Originally from Thurso, Caithness, Eva Hymers began her career in the energy industry through the Oil and Gas Apprenticeship Programme (OGTAP), training in the Electrical Technician discipline.
After successfully completing her apprenticeship in 2017, Eva gained a trainee technician position with her worksite sponsor, BP, where she progressed to a competent electrical technician before securing a job at Serica Energy. As an authorised electrical technician on the Bruce Platform, Eva carried out maintenance of all electrical equipment onboard and electrical distribution of up to 11kV.
Most recently, Eva has used her experience to make the move into renewables, working as an operation electrical engineer with SSE Renewables on the Beatrice offshore wind farm.
What inspired you to apply to the OGTAP scheme?
I was always very practically minded at school, and a career in engineering was always my goal, making the apprenticeship scheme the perfect next step for me.
On top of this, having grown up in a rural part of Scotland, I was keen to move away after school. Taking part in the OGTAP scheme allowed me to carry out my training at NESCOL in Aberdeen, meaning I still got to experience the social side of further education, without having to go to university.
What was the best element of your apprenticeship?
I would say the on-site training and travelling offshore to the platform was definitely the most exciting part. This is when everything you’ve learnt gets put into practice and you realise just how much you already know about working offshore.
The mix of going to college and on-site training also means you also get to socialise a lot and having such as large and diverse team showed me life from a different perspective – I’ve met fellow apprentices on the scheme that are now friends for life.
Has there been any part of the apprenticeship that you have found particularly challenging?
I would say the most challenging part is adapting to working in a different environment. Working on a secluded platform where you don’t know anyone can be quite daunting to begin with, but then you remember that everyone’s in the same position, whether that’s the first trip in a helicopter or the first time doing a certain job.
Working in such an unusual environment brings the whole team together and they start to feel like your second family. I was surprised at how quickly working offshore felt like a normal days work for me.
There’s currently a big focus on in the industry around the energy transition. How do you feel an apprenticeship prepares you for working in the wider energy industry for example, in the oil and gas industry, but also potentially moving into renewables?
Having just taken a new job with SSE Renewables, it’s clear to me how working in the oil and gas industry can prepare you for working in the renewables sector.
In my new role, I often have to work offshore, on boats, or in restricted areas that many people wouldn’t be used to. When you have previous experience working offshore, companies know that you are accustomed to working in these environments and it won’t phase you.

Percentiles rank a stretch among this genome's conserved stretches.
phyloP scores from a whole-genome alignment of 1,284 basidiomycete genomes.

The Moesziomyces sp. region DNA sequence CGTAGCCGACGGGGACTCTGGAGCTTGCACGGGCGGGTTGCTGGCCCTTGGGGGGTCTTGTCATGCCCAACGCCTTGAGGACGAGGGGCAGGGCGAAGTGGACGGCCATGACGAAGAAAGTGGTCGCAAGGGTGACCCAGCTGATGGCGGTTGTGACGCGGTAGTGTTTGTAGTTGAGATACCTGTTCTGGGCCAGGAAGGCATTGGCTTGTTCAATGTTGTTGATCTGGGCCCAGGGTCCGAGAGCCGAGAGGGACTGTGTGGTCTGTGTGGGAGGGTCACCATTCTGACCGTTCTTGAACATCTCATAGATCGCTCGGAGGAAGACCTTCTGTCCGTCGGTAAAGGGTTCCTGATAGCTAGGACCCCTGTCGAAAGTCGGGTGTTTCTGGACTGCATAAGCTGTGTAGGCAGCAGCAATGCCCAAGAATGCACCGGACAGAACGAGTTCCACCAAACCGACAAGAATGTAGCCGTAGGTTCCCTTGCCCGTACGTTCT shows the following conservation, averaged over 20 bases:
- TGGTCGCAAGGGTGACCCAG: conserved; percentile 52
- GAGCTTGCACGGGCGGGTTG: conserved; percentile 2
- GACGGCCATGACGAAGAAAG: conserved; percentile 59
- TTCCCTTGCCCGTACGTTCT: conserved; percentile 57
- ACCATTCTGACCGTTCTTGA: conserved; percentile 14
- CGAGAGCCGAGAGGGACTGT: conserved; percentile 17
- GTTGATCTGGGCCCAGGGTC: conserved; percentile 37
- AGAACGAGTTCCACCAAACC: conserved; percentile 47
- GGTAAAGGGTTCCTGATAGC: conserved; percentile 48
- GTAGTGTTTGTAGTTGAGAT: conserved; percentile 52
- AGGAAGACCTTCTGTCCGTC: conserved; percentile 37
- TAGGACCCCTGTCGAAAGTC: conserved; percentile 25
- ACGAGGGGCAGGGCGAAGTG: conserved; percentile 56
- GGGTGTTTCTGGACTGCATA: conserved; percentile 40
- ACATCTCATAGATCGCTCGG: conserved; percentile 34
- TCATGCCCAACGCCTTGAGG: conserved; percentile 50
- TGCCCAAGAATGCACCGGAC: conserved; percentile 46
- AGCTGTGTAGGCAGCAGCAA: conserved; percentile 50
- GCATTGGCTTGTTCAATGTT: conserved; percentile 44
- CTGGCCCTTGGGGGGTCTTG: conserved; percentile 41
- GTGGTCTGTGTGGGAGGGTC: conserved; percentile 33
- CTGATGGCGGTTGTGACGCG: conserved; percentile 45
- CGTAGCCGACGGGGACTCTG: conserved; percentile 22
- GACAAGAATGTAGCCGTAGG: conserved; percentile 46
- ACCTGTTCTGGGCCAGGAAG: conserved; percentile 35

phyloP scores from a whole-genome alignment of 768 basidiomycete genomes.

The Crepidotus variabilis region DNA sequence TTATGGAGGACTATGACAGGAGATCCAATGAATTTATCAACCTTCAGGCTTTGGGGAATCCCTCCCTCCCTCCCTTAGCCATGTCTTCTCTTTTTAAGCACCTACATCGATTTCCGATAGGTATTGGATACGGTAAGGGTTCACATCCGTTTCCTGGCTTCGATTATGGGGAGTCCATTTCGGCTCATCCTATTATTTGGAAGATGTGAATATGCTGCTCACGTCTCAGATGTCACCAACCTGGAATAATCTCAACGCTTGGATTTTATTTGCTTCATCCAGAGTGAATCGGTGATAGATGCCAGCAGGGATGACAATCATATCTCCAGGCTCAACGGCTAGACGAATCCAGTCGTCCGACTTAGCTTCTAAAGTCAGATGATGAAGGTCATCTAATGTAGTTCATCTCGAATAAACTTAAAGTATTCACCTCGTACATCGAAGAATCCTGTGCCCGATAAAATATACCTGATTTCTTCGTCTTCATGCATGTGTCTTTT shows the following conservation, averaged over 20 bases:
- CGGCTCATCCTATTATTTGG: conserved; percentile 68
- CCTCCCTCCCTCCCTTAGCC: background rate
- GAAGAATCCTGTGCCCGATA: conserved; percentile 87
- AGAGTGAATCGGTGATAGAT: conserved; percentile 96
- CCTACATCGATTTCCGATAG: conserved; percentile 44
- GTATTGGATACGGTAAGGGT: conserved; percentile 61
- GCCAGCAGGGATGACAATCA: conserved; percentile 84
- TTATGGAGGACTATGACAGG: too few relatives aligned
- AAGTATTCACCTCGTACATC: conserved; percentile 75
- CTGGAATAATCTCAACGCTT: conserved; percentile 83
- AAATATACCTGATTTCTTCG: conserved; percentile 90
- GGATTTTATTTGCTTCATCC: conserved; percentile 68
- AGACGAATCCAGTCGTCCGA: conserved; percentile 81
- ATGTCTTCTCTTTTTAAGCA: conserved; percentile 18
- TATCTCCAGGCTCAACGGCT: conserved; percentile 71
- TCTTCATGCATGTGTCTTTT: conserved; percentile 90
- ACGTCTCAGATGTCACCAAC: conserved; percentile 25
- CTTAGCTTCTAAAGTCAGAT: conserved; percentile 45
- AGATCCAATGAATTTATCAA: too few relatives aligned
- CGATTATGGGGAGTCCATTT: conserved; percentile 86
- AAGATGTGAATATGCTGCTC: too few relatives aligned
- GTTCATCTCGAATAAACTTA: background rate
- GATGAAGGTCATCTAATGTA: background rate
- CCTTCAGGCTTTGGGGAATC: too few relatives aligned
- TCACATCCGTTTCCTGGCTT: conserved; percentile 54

If you’re looking for training that will stand you in good stead for working across the energy sector, an oil and gas apprenticeship is a good place to start as companies are always looking for employees with our experience because we’ve received such a high level of training in an industry where safety is paramount.
My electrical apprenticeship has prepared me for an energy role anywhere in the UK as all the training is logical and transferable. The assets you’re working on may change, but the principle of how they work will always stay the same.
What advice would you give to anyone thinking of applying?
If at school, you had any interest in STEM subjects or how things work– this is a good career for you.
An OGTAP apprenticeship is a great opportunity to get a solid trade under your belt.
Now more than ever, getting experience in an industry which is needed to fuel society is vital. Those working in energy have been classed as key workers throughout the COVID-19 pandemic - proving that roles in the energy sector will always be needed.
The apprenticeship also guarantees a worksite placement with a major company and gives you the chance to get your foot in the door – it’s always great to have an internationally renowned company like BP on your CV!
The social side of working offshore is also a huge advantage – I’ve worked on platforms with gyms, a cinema and snooker rooms. You’ll never get bored in your free time.
I think it’s also important to mention that the teams are very inclusive and friendly. It’s an environment in which you’re constantly learning and there’s always someone there to help.
As a woman, working offshore has taught me that you don’t have to fit a certain stereotype to be good at the job. I’ve met so many women that have shared a similar experience and I can’t think of one reason why girls should avoid applying.